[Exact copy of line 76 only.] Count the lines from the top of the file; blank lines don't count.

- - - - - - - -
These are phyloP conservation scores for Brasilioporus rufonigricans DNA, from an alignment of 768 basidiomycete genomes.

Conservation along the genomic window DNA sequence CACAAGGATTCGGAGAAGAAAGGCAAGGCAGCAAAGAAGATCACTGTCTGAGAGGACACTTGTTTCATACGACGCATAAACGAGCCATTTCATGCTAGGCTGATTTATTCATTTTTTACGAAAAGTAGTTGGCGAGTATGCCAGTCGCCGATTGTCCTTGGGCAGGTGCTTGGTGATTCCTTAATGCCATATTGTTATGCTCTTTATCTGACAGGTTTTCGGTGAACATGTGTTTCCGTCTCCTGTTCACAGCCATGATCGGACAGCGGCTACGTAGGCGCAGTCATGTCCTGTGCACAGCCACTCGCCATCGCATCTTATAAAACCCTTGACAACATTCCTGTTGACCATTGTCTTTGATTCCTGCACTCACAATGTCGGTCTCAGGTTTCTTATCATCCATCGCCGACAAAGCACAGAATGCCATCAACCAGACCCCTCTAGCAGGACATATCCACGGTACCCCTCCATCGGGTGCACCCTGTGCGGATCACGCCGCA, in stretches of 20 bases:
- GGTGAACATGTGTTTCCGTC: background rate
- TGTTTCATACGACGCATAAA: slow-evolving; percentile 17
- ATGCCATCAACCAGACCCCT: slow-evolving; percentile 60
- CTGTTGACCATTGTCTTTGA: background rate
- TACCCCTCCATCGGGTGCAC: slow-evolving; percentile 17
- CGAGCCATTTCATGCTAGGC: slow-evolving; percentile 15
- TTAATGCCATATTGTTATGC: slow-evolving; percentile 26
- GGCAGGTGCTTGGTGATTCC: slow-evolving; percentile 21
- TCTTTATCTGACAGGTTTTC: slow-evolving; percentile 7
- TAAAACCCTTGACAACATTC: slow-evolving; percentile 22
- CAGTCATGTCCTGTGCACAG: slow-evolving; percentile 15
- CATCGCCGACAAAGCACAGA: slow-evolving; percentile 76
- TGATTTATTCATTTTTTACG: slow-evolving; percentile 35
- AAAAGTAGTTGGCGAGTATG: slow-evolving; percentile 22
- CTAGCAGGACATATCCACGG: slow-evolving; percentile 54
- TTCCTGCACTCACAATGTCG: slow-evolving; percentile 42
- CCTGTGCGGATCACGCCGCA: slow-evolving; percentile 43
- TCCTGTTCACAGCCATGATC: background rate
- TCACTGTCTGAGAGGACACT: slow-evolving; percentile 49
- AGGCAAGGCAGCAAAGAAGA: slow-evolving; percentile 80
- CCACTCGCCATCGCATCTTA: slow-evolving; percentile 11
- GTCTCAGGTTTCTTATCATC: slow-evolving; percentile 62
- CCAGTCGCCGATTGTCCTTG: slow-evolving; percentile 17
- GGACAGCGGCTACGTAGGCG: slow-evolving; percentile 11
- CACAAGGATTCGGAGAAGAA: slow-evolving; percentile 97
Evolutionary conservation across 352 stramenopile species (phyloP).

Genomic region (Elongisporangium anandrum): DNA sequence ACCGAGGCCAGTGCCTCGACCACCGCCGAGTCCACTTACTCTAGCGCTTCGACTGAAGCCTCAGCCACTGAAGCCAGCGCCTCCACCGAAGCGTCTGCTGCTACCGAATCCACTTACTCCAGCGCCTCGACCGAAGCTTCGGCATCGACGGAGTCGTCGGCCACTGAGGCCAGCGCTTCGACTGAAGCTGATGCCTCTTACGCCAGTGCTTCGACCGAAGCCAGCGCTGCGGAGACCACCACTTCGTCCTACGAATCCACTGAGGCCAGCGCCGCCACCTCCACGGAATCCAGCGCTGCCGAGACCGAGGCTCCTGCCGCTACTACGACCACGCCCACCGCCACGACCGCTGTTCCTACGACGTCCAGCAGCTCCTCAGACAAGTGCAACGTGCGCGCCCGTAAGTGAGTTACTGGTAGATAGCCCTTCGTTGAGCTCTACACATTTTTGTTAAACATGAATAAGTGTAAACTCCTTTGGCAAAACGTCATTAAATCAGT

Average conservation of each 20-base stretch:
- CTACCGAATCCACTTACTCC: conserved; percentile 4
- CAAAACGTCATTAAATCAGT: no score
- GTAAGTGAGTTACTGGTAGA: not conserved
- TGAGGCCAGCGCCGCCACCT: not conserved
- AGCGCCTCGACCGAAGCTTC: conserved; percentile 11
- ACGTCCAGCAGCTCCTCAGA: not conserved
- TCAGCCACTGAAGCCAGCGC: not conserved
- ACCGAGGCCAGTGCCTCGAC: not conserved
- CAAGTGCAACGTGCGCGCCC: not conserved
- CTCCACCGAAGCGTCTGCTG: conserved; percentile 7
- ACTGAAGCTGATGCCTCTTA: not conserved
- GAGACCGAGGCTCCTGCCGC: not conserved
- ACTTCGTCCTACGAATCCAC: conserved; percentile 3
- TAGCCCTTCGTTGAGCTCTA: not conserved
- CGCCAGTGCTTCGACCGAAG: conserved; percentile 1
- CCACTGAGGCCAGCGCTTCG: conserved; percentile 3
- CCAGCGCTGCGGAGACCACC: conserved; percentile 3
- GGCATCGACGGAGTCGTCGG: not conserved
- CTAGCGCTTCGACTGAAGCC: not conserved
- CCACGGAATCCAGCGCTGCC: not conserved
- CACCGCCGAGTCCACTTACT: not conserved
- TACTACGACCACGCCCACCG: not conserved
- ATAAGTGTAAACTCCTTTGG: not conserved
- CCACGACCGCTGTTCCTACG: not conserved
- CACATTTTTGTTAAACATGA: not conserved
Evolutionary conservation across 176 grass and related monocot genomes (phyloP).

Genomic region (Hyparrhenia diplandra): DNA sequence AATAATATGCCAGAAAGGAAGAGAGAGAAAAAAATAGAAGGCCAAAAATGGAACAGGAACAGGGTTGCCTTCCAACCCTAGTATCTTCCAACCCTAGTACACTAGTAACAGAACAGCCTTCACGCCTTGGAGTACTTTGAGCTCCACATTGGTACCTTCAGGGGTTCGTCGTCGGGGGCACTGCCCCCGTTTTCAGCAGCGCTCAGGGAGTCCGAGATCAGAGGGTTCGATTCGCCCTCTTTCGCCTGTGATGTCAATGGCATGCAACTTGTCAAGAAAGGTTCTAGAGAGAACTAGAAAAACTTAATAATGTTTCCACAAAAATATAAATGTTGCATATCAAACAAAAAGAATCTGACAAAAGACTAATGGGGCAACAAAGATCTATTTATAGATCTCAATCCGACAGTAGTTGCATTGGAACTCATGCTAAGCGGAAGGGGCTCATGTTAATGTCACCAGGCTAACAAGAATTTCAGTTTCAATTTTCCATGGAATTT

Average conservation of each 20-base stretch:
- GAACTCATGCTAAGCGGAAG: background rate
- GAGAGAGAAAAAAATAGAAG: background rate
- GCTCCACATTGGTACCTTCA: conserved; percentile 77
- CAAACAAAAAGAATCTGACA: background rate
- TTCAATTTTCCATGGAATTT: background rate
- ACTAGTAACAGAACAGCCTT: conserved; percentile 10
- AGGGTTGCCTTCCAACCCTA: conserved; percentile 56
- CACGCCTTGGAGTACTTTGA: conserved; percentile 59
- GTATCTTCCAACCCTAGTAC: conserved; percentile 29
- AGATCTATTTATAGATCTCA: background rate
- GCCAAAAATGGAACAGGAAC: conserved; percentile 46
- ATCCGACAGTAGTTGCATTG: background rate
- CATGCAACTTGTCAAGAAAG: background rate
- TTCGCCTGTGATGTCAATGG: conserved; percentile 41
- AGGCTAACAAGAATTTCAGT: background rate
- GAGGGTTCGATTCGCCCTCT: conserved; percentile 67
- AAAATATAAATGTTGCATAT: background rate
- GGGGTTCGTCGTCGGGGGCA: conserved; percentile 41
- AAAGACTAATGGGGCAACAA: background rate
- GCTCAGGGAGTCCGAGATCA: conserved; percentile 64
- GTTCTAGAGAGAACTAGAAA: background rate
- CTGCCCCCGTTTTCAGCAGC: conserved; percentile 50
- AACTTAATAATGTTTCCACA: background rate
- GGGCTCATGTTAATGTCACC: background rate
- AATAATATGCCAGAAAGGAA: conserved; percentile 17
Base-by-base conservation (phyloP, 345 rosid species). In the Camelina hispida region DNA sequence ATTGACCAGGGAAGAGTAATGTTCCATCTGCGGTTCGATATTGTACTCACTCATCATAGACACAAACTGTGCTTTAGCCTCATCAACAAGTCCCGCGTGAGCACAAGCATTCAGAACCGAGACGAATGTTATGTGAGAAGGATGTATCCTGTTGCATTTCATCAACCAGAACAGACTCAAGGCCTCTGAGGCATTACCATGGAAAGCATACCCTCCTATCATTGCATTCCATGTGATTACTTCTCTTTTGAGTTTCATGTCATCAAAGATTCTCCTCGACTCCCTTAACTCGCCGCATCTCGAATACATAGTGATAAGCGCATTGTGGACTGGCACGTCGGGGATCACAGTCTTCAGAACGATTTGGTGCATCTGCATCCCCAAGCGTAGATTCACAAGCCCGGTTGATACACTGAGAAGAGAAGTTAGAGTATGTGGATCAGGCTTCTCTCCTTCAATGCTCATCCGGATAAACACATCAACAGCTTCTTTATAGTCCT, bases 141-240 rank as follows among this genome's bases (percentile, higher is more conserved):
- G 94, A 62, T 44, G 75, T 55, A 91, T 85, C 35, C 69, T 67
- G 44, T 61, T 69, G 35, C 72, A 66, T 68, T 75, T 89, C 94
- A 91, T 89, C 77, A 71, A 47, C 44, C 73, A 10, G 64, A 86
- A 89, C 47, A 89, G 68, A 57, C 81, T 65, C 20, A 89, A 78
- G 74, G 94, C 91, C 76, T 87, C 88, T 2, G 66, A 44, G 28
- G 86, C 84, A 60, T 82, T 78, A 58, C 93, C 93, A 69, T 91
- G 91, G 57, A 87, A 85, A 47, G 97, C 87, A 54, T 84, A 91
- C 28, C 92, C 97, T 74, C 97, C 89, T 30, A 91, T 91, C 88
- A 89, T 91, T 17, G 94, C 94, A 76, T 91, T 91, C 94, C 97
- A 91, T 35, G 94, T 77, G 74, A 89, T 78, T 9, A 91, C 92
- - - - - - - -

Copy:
- GGGGTTCGTCGTCGGGGGCA: conserved; percentile 41